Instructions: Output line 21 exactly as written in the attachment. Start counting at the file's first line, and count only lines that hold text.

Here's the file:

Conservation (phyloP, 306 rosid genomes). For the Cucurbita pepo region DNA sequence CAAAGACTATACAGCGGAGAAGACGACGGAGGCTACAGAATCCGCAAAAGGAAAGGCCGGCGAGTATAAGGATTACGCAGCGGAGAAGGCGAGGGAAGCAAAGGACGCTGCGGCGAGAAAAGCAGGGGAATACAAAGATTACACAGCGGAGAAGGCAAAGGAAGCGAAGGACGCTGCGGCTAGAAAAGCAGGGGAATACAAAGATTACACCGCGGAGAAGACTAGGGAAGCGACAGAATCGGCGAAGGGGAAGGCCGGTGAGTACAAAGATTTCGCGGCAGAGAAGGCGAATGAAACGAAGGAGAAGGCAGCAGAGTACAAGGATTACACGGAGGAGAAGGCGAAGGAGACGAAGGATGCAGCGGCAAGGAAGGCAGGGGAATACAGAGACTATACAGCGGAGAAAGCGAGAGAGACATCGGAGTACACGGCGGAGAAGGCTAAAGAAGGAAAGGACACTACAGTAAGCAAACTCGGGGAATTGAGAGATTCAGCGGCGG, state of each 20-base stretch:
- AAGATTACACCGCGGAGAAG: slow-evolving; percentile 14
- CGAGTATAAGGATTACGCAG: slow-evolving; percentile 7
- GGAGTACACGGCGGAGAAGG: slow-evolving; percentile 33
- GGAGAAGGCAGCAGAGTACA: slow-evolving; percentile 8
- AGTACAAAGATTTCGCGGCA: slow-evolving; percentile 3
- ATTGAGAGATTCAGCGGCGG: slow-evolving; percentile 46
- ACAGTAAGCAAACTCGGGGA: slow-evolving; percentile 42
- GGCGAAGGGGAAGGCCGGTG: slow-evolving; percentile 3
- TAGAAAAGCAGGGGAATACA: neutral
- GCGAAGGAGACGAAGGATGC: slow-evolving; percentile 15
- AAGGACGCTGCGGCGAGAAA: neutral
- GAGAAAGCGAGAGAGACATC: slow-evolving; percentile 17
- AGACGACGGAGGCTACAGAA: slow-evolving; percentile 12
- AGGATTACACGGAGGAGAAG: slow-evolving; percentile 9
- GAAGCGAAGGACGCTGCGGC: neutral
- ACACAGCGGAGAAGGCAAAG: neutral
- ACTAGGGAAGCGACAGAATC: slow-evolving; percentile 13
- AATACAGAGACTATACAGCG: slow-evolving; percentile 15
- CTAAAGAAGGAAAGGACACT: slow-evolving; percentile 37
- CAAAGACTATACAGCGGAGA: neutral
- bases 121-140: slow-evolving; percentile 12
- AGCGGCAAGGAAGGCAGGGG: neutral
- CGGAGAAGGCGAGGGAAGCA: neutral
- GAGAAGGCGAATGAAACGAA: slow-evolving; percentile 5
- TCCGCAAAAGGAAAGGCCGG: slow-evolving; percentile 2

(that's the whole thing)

- CAAAGACTATACAGCGGAGA: neutral